An elbow rash can have a variety of causes, and it may indicate something occurring around the elbow itself or suggest a systemic (body-wide) condition.

Contact dermatitis (skin inflammation) is caused by an adverse reaction to something that touches the skin, including chemicals found in detergent, soap or a fragrance.

For example, you may develop a rash on your elbow when wearing a shirt that was washed with a particular detergent or treated with a chemical. Exposure to metal can also cause elbow rash. Other forms of contact dermatitis include exposure to certain plants, such as poison oak or ivy, an animal bite, or an insect sting.

Raised lumps

An elbow lump is an abnormal protrusion or bump within the elbow joint or on the surface of the elbow. Elbow lumps can happen to anyone. Often, elbow lumps are the result of an injury, such as a blow to the elbow.

Elbow lumps may result from inflammation (swelling), poor healing of a broken bone, or a skin growth, such as a cyst or tumor. Inflammation of the elbow can result from tendinitis, bursitis, sports injury, sprains, strains, arthritis, or infections within the joint. Growths can be either benign or cancerous in nature.

Small white bumps

In fact what people perceive as white bumps in some cases may be central plugs – that are filed with pus or other materials – on top of red bumps.

Nevertheless, you may want to compare your symptoms with those of the following skin conditions when evaluating your specific case:

Keratosis pilaris: This is a common skin condition that gives the skin a sandpaper-like feel. It happens when dead skin cells do not fall off as they naturally do. When that happens, the skin protein called keratin plug the hair follicles leading to small goose bumps like rough bumps.

The area of skin affected by the bumps often gets dry and can get particularly itchy. The symptoms may worsen during winter months when humidity levels are usually at their lowest and the skin this tends to get drier.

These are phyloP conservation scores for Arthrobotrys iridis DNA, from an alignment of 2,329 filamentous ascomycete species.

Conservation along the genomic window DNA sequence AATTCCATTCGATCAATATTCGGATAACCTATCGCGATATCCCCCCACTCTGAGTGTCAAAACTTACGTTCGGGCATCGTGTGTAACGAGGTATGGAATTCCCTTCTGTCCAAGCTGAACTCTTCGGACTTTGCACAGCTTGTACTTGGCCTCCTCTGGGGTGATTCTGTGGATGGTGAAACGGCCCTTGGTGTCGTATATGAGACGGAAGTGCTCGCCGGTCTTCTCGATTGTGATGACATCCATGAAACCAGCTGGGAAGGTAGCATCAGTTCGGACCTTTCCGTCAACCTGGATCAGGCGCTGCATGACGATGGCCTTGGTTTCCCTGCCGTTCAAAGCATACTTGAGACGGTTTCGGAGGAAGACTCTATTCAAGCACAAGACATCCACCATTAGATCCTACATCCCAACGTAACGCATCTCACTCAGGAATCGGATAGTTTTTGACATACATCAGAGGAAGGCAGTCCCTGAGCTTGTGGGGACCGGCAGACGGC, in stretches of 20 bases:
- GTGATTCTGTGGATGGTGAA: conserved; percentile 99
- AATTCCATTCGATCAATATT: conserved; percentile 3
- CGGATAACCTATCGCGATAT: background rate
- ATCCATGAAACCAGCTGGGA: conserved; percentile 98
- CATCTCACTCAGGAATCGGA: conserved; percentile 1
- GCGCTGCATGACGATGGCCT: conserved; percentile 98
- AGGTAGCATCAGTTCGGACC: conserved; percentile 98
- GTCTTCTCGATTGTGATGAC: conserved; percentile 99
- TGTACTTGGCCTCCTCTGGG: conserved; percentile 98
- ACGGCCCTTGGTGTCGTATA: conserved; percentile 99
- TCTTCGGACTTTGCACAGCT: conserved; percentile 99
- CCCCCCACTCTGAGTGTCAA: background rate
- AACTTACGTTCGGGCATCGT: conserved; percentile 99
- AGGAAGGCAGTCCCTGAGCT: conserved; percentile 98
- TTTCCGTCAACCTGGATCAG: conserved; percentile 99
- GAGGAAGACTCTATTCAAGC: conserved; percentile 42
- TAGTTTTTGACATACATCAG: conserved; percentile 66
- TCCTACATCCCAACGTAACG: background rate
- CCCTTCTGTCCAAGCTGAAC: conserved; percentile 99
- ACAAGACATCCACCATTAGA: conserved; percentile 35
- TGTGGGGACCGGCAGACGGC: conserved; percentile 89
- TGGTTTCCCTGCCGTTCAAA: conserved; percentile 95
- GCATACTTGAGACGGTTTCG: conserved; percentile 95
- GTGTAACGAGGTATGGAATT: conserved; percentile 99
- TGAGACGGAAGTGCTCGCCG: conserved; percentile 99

Keratosis pilaris may affect individuals of any age but it tends to affect young children more.

How to get rid of them

Rub a banana peel onto your elbows.

Rubbing a banana peel on the elbows in a circular motion with a banana peel to reduce dryness. As noted in the Journal of Pharmacognosy and Phytochemistry, bananas are a fruit rich in vitamin C (which aids in healing), and the peel has been scientifically shown to contain both antifungal and antibiotic components.

Exfoliate.

Regular exfoliation is a great treatment for keratosis pilaris, which is a harmless yet bothersome condition that’s responsible for the “chicken skin” texture of your upper arms and elbows. (It can also appear in other places, like the thighs.)

Keratin, a type of protein that’s a building block for healthy skin, hair and nails, can build up in your pores, which plugs the hair follicles, causing bumps and ingrown hairs. Gently exfoliating in the shower helps soften the skin. Follow up with an over-the-counter lotion that contains lactic acid, which helps reduce keratin buildup.

Moisturize.

Milk is handy for a soothing soak. Thick moisturizing creams and petroleum jelly are the best products for a little post-shower attention, and some experts recommend at least two applications a day.

Other over-the-counter options are lotions containing urea, lactic acid, or alpha- or beta-hydroxy acids, which are good for fighting bumps. A very small amount of jojoba oil, massaged into dry elbows, will closely mimic the body’s own natural moisturizers.

Consult a doctor

Considering the commonness of dry elbows and all of the possible causes, it seems as if you could try home and over-the-counter remedies forever. In certain cases, though, a trip to the pharmacy just won’t cut it.

The elbows are common prey for psoriasis, though many people incorrectly assume it’s just a case of dryness. Psoriasis is characterized most often by patches of raised red skin topped off with shiny scales, which can ooze, crust or bleed if they’re picked or irritated.

Elbows are an especially painful area because bending and moving affected skin can further irritate the rash, and psoriasis sometimes causes joint pain (psoriatic arthritis) in affected areas.

Sources and references

  1. Hopkin’s Medicine: /dermatitis_herpetiformis